What the shorter travel does is engage the rider with the trail more intimately, corners can be initiated more easily and it never wallows or feels slow. Sure, it probably makes some trails harder to ride down, but when the gradient eases off a touch there is a sweet spot where the 134 really shines. Flowing trails, with some pedal input and a sprinkling of 'tech-gnar', would perhaps describe the ideal 134 trails.
Despite its rather lacklustre wheels and climbing prowess, a quick wheel swap proved it can easily be transformed into a more all-round trail bike, more precise and more efficient. With its plucky confidence in steep terrain, the Guide R brakes are quickly overcome, especially for me as a tall/heavy rider. Bigger rotors would solve this to a point, but for me, this is a four-pot bike and needs some strength to rein it in.
The big question facing a rider of the 134 is whether they should just go big and get the 153. It's a looming presence on the website and is a proven performer with remarkably similar geometry to the 134, they even share the 66-degree head angle as well as pricing.
For me, the Process 134 is the 'thinking riders' bike, a more refined and edifying experience than simply smashing through the terrain. You may need to ride more carefully but it'll see you through no problem and is ready to attack the trail, it doesn't need to be nursed through sections, you just have to work a bit harder.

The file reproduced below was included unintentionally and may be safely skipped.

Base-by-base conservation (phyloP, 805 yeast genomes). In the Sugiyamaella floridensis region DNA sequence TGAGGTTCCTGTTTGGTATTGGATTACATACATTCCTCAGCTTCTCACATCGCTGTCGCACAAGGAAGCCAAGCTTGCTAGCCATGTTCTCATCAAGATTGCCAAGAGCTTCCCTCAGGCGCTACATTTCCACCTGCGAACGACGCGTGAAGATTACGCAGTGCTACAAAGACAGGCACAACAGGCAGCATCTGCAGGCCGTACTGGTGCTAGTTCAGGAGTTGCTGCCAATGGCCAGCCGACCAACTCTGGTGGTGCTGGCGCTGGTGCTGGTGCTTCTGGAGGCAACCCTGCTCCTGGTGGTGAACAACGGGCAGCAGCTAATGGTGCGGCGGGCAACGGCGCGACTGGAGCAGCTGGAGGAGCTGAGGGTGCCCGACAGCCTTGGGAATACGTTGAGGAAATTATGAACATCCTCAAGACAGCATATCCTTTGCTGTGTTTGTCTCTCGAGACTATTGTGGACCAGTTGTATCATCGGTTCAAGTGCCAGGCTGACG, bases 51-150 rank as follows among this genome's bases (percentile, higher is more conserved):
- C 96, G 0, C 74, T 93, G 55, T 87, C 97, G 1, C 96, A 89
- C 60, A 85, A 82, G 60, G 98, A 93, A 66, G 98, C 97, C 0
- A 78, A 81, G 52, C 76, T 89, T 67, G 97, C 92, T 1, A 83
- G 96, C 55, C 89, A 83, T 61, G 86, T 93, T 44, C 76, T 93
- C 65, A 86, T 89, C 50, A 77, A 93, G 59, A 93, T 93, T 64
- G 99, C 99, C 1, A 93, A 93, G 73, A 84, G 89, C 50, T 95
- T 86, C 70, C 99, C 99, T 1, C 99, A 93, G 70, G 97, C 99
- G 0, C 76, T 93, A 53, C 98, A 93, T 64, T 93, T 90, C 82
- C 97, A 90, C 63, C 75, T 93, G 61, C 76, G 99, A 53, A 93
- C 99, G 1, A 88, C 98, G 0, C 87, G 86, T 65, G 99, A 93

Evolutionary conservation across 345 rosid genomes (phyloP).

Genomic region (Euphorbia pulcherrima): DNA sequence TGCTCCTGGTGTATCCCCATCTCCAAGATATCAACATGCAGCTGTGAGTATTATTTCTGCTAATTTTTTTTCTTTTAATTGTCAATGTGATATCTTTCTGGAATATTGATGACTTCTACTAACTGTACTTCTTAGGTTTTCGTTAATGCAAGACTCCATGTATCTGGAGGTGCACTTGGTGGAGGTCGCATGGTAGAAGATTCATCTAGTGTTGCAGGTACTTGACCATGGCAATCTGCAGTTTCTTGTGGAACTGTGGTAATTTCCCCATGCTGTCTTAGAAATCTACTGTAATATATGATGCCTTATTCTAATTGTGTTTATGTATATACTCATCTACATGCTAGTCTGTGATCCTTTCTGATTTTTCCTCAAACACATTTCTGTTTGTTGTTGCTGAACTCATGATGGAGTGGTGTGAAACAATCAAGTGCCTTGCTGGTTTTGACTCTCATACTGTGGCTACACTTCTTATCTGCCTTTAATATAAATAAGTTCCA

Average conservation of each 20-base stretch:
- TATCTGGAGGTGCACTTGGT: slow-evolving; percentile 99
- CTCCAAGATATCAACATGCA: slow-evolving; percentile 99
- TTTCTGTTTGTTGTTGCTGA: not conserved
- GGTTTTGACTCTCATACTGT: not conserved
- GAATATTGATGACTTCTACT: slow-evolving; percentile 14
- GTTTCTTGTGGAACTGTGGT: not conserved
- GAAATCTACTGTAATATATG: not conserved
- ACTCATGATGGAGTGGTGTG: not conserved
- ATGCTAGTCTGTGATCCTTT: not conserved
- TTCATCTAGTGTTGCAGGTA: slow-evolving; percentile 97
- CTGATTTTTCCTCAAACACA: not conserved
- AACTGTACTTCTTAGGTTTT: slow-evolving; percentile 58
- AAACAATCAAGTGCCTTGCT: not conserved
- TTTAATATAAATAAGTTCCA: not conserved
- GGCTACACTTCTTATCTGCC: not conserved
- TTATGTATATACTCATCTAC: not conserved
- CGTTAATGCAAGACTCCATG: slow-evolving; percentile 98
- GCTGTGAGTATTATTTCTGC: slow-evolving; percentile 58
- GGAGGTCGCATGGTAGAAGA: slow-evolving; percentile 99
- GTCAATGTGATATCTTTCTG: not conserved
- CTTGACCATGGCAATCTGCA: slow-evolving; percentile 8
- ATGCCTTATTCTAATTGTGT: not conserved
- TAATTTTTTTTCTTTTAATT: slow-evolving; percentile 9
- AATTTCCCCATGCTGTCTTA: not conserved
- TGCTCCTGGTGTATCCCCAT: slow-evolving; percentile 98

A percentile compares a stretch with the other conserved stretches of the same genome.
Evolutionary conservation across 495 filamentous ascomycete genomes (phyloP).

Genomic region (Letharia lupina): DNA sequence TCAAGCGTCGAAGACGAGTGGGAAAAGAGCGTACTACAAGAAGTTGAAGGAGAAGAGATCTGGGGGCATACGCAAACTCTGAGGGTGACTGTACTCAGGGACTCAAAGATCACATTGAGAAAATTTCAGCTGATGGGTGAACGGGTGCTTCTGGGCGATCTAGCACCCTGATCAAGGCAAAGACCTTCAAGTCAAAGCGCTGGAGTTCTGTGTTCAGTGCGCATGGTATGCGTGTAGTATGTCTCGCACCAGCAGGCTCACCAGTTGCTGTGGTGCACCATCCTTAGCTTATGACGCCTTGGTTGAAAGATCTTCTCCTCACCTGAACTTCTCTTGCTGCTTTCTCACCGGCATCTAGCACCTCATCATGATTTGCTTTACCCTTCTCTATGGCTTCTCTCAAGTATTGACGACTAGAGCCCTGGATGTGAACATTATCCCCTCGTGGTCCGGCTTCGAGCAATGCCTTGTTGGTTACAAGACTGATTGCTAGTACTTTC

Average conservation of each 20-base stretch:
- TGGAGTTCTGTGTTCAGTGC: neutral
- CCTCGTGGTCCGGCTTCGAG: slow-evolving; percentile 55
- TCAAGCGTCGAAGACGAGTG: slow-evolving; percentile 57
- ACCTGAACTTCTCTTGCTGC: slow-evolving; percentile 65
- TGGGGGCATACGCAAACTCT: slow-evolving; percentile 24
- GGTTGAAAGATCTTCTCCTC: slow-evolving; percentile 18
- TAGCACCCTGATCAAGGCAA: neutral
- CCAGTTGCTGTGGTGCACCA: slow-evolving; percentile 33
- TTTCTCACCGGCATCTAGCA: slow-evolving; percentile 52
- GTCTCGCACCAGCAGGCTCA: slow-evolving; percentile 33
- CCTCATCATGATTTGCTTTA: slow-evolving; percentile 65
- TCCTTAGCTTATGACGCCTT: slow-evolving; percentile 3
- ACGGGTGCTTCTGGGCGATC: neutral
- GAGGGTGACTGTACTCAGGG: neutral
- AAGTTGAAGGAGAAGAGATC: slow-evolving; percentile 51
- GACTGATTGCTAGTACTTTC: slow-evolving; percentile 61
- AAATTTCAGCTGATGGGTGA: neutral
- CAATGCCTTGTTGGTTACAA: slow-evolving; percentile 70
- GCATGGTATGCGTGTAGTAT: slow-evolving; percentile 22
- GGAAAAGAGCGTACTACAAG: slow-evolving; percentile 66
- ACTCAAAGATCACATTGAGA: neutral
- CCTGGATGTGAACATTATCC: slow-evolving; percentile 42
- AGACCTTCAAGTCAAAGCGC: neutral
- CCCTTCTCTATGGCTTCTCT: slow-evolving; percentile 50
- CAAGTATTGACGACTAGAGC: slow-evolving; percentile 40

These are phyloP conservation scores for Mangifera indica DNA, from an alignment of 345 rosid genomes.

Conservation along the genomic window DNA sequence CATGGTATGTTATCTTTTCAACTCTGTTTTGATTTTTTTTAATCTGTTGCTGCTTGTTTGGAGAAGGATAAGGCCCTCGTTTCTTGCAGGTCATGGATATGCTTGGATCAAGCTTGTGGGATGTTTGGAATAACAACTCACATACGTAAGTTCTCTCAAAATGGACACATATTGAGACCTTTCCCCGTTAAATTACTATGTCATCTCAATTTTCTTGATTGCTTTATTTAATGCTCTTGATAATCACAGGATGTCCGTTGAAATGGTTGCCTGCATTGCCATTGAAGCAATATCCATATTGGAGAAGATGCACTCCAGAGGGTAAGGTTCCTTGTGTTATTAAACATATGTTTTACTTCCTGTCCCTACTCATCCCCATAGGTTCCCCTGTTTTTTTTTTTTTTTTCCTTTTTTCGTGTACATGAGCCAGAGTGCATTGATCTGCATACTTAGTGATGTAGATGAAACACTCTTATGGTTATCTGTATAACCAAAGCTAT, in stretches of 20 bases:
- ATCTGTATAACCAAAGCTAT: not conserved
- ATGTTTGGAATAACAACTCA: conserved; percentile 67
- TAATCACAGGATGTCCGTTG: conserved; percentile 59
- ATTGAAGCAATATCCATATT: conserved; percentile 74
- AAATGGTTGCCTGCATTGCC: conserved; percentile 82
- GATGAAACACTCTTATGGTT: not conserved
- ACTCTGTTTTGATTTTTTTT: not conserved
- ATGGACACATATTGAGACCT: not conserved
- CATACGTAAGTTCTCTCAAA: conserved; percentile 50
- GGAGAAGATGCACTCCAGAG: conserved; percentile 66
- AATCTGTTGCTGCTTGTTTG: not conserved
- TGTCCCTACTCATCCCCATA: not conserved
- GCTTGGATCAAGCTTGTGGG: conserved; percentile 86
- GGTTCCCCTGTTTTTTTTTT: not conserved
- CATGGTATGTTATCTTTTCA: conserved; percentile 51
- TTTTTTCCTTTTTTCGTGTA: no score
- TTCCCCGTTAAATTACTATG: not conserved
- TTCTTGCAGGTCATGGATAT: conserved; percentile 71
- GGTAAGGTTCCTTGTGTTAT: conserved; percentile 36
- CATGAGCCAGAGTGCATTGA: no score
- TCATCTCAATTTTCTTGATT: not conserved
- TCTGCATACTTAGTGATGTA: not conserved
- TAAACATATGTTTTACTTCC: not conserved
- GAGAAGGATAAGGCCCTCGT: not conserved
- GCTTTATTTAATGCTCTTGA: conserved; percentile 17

Perhaps best described as a slightly down-tuned enduro bike, it takes the best from the genre and packages it up in a tighter and easier to ride bike. The Process loves trails with puzzles to unlock, but won't hold your hand or wipe your nose, you've got to work for it.
Despite lacking somewhat in the brakes and wheel department, the Process 134 proves itself to be an absolute blast on the trails and the spirit of the 111 lives on through it. More of a short travel enduro bike than trail bike the 134 wants to pick fights with technical terrain without losing any nimbleness or agility in the er, process.
This review was in Issue 61 of IMB.For more information visit Kona Bikes
By Ewen TurnerEwen Turner is a self-confessed bike geek from Kendal in the Lake District of England. He runs a coaching and guiding business up there and has a plethora of knowledge about bikes with an analytical approach to testing. His passion for bicycles is infectious, and he’s a ripper on the trails who prefers to fit his working life around his time on the bike.